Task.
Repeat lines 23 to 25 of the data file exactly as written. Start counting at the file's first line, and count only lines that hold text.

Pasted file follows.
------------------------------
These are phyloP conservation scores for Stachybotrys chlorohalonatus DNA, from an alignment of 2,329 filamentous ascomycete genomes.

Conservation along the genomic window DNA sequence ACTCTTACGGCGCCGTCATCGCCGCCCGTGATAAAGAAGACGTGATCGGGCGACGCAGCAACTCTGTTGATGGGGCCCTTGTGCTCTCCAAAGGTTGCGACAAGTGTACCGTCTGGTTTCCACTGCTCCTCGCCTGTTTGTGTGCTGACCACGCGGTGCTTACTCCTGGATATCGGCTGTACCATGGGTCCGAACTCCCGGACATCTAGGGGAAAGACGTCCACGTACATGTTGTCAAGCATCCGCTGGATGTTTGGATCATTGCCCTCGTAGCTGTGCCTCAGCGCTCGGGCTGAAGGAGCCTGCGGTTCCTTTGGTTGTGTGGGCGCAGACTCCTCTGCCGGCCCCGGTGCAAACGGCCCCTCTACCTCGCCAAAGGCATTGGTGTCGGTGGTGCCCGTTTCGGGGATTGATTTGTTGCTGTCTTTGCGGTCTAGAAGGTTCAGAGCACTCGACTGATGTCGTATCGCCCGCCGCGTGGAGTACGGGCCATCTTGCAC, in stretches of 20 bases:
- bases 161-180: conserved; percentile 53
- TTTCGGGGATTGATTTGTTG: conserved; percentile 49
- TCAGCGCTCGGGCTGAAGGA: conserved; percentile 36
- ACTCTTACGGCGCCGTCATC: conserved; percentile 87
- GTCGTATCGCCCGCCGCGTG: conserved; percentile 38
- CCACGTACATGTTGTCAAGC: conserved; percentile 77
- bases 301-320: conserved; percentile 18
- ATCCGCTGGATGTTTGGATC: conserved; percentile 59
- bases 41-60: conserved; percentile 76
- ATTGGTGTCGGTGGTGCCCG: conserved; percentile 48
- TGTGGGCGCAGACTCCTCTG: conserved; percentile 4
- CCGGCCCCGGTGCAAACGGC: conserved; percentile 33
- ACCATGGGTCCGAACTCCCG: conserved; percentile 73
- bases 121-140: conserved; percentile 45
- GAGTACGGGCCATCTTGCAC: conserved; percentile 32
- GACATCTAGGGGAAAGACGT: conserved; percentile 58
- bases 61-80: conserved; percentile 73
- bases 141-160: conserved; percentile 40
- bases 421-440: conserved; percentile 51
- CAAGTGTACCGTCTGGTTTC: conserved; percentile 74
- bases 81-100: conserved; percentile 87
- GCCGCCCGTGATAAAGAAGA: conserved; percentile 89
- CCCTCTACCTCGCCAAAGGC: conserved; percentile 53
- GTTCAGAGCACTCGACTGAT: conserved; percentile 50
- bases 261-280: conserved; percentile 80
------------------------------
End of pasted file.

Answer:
- bases 81-100: conserved; percentile 87
- GCCGCCCGTGATAAAGAAGA: conserved; percentile 89
- CCCTCTACCTCGCCAAAGGC: conserved; percentile 53